The charges and countercharges between Russia and the West, the expanded military budgets and exercises, the denigration in both Russia and the US of past nuclear arms agreements, and Russia’s direct involvement in the internal affairs of Western countries parallel some of the most conflictual periods during the Cold War. This paper argues that the deterioration of relations between Russia and the West from the euphoria of the early 1990s to the confrontation of today stems from two interrelated developments. The first is the West’s commitment to expand the liberal international order eastwards by incorporating large segments of the former Soviet empire via the exportation of liberal economic and political values along with the enlargement of both NATO and the European Union. The second development that led to the downturn in Russia’s relations with the West is the change in Russia’s strategic culture in a more assertive and aggressive direction. This change is partly a response to the West’s expansion into the post-Soviet space, and partly a response to internal threats to the political system that President Putin and his associates have created.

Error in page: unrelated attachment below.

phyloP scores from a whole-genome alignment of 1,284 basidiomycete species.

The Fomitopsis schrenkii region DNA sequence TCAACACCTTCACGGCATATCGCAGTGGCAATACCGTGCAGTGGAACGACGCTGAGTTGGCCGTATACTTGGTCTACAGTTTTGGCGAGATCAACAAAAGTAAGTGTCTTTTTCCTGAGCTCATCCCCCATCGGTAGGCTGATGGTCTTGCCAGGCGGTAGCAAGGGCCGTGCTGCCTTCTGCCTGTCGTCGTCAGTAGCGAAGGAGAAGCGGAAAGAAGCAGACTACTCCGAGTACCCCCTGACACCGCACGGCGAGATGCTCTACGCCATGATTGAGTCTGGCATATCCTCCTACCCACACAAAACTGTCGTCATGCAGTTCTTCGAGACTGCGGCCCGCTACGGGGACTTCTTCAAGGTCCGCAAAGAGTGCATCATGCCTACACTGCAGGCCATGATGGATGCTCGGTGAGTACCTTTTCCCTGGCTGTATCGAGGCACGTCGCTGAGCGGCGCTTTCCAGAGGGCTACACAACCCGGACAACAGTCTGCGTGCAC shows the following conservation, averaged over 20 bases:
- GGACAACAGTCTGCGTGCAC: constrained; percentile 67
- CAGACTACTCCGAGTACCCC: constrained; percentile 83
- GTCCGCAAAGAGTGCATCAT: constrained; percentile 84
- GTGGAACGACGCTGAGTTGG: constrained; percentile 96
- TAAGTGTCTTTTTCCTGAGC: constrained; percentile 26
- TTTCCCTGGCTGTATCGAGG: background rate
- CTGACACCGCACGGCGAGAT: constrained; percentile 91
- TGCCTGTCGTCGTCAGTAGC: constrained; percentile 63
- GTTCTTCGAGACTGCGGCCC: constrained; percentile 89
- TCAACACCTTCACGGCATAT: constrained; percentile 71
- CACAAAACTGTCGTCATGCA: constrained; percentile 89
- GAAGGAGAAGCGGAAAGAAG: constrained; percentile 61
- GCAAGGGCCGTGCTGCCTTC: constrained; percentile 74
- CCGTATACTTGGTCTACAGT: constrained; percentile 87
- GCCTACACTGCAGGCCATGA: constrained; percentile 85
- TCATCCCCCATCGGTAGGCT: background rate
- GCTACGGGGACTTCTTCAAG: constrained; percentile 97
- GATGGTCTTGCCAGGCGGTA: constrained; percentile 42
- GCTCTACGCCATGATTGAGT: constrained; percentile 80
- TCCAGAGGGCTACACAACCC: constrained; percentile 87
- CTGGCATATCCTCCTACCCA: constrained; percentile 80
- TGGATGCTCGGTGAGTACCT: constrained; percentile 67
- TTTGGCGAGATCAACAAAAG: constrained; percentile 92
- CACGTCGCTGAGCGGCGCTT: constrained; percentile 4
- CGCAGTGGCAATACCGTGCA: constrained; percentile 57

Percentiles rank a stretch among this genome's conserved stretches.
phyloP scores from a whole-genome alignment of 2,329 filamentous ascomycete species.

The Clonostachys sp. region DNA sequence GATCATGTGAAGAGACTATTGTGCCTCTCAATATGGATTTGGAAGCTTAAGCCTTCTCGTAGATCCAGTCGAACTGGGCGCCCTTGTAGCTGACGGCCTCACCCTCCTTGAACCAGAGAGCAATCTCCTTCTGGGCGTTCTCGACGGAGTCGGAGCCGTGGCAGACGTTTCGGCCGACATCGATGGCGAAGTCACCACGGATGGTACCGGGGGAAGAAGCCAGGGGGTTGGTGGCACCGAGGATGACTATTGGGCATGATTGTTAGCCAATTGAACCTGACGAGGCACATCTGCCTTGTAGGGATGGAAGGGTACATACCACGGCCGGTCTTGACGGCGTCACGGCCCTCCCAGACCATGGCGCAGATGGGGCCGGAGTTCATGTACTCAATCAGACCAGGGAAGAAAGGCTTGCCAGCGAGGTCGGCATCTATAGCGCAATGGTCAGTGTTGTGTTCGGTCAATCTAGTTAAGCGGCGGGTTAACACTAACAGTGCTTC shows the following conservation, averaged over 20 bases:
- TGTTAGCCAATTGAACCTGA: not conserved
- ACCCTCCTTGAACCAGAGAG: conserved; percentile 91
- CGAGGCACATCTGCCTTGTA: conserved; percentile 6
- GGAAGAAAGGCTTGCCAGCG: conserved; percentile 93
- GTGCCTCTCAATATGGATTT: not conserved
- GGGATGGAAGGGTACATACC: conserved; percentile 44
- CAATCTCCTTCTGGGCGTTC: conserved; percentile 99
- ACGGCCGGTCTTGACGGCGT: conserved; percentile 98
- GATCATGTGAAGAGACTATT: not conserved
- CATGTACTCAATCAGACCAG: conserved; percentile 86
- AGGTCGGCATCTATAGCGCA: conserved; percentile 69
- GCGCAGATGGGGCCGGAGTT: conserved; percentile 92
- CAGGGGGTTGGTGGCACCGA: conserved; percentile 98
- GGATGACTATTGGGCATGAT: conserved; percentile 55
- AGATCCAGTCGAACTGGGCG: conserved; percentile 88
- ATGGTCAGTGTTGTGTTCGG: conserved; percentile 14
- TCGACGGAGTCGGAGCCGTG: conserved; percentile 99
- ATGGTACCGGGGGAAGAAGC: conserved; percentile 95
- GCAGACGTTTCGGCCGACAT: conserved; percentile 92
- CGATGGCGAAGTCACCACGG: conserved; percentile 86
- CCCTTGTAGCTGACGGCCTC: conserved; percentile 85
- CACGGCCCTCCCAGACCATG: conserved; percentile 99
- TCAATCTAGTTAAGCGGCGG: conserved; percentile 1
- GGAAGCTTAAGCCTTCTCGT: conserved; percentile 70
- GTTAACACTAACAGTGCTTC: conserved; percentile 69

- East-West confrontation
- liberal world order
- Russian strategic culture
ASJC Scopus subject areas
- Sociology and Political Science
- Political Science and International Relations